The RumbleRoller is marketed as an alternative to the traditional foam roller or massage stick used in fitness and rehabilitation for self-myofascial release, or massaging one’s own muscles and connective tissues that become tight from inactivity, injury, or repetitive movements. These tight spots can form painful areas called adhesions or trigger points which can limit the function of the area. The RumbleRoller works by rolling on the surface of the cylinder to massage the underlying tissues to improve blood flow and flexibility. The surface of the RumbleRoller contains bumps or ‘teeth’, spaced less than 2” apart, that provide pressure and allow a deeper penetration into the tissue than smooth, flat-surfaced foam rollers. It is sold as a bigger full-sized model and a compact model for on the go.
Compression-molded EVA core roller, elastomeric shell with antimicrobial additive. Comes in two sizes: compact (5” diameter x 12” long) and full-size (6” diameter and 31” long) and two densities: regular (blue) and extra-firm (black). A brochure explains techniques for massaging such areas as the hamstrings, back, glutes, Iliotibial bands, and quadriceps.
ACE Expert Review
Myofascial release is a type of soft tissue therapy that helps keep muscles healthy and pain-free. Products such as massage sticks, balls and foam rollers are often used in gyms and rehab centers to work out knots and trigger points in sore or stiff muscles. By putting direct pressure or performing small back-and-forth movements over soft tissues can relax tense muscles, release areas where the fibers have become bunched up (aka trigger points), improve circulation and lymphatic drainage, and improve tissue flexibility.The RumbleRoller combines the ease of use of the foam roller with the penetrating pressure of the massage balls or household items such as tennis or golf balls that are sometimes used for this purpose.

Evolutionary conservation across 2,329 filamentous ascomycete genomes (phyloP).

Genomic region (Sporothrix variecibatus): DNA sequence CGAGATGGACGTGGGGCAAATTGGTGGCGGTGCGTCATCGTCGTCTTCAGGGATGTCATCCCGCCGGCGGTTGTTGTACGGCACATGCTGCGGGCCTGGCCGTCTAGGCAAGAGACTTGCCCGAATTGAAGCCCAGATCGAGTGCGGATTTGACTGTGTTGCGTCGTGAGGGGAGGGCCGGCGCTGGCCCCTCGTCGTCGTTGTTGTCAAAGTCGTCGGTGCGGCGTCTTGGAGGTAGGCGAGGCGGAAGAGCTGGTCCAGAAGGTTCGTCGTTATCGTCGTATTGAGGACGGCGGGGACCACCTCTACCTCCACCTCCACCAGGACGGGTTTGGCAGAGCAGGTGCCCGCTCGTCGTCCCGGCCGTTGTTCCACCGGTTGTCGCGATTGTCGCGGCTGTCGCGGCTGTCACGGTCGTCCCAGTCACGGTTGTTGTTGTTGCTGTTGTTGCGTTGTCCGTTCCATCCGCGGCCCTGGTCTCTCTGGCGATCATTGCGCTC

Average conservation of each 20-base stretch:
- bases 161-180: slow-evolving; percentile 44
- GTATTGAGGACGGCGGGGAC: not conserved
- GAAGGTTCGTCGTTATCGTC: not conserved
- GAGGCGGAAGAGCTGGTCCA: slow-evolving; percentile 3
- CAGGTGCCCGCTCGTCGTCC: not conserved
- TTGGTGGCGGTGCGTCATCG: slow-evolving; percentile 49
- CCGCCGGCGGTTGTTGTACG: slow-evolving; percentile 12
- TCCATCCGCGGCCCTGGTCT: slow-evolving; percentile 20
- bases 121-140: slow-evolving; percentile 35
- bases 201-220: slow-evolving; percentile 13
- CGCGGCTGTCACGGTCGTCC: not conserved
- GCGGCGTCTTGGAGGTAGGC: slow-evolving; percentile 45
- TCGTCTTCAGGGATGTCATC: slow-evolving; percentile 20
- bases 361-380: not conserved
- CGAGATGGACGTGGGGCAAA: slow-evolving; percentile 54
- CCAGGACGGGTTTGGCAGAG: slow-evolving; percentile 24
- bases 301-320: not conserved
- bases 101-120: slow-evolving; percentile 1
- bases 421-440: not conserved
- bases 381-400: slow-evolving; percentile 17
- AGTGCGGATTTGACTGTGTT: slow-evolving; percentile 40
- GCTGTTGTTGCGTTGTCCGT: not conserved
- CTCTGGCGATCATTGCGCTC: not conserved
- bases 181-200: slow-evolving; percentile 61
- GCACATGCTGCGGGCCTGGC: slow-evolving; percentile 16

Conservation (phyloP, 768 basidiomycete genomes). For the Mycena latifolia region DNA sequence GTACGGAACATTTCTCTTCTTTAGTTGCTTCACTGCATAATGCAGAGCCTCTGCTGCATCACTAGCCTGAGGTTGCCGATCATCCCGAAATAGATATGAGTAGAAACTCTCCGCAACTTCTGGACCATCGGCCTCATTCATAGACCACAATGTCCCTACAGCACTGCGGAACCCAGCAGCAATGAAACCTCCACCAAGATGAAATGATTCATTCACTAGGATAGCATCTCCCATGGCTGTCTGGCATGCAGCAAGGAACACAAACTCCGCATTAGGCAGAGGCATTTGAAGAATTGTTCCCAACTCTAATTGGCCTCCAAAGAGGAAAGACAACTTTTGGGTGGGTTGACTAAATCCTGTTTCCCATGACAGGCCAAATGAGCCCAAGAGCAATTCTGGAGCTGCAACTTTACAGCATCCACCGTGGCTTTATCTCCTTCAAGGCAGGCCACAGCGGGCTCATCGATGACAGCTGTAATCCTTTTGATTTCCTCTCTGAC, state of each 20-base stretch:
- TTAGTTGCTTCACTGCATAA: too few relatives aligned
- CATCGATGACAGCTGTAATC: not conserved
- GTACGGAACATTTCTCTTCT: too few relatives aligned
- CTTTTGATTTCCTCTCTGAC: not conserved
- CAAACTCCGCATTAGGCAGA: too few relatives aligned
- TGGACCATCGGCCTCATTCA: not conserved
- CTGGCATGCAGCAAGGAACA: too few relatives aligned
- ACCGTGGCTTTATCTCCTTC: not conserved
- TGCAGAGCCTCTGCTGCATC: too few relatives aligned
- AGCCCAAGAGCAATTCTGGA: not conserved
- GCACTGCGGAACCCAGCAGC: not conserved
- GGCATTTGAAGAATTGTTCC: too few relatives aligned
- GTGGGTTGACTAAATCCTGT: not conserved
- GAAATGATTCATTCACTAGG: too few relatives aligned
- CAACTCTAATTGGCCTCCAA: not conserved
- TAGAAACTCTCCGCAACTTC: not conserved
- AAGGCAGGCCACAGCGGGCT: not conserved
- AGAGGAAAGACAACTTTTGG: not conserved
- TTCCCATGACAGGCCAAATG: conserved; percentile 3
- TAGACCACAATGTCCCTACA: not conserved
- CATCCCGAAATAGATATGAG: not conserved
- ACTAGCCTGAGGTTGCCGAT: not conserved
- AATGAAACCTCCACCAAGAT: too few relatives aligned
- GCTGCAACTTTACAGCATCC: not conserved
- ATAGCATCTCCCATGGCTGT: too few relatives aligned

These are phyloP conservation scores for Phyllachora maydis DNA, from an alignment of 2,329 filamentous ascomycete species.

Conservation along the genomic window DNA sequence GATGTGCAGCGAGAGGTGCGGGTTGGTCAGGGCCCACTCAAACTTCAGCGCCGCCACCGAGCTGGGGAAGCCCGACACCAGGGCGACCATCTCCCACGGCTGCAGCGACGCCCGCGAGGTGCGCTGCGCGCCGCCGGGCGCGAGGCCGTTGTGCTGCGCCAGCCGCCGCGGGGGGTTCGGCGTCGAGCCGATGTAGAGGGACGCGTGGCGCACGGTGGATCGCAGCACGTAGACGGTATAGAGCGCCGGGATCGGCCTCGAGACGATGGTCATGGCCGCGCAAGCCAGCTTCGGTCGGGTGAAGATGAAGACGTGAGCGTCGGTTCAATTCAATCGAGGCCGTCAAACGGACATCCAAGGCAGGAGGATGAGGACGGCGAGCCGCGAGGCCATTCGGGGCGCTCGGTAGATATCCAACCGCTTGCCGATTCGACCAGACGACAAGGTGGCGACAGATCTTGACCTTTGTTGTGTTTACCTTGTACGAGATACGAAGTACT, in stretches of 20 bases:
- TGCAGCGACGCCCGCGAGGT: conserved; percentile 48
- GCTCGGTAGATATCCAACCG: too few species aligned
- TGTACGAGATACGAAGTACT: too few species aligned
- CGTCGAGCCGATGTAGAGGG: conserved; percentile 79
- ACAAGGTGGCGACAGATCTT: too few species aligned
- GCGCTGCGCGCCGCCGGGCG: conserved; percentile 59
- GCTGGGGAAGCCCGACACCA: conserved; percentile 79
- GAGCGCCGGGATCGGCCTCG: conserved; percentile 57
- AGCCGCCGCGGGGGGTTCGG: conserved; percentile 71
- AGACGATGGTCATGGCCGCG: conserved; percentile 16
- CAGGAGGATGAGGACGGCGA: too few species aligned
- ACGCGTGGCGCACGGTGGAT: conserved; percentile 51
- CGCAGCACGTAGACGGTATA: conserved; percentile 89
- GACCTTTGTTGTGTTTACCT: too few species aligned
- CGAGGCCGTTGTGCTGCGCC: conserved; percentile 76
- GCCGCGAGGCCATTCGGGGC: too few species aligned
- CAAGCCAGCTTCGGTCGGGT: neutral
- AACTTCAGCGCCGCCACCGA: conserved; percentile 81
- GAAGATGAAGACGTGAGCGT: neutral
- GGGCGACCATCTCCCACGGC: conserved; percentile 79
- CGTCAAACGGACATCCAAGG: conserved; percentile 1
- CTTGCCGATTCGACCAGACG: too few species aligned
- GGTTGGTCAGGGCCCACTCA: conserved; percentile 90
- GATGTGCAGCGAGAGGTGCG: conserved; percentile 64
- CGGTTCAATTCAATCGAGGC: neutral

All models of the RumbleRoller were very easy to use as they rolled well and had a good surface for massaging the muscle tissue. We found the blue model a good density for most people and the black model useful for someone with deep tissue soreness and adhesions. The brochure and the techniques shown on their website were helpful resources and provided with clear directions and visuals. It also showed how to that also provided ways to progress the exercise by adding more weight, (such as putting one leg on top of the other to increase the compression onto the roller). Even the neck stretches, when done slowly with the blue roller, were more comfortable than expected.
The professional, even “off-road” appearance and color along with the durability and anti-microbial surface are good selling points for use in commercial settings. They will be popular items in gyms and could even be used at the beginning or end of group fitness classes.
What we liked:
- Professional appearance and durability
- Antimicrobial surface
- Teeth that gently knead muscle tissue while gentle on bony areas
- The compact model easily fits into a gym bag The brochure and website give a lot of options for use in easy-to-understand language and clear pictures
What we didn't like:
- The black (denser model) was a bit hard and somewhat painful to use, but as theaccording to the manufacturer recommendsrecommendations, most people should use the softer (blue) model.
July 7, 2011
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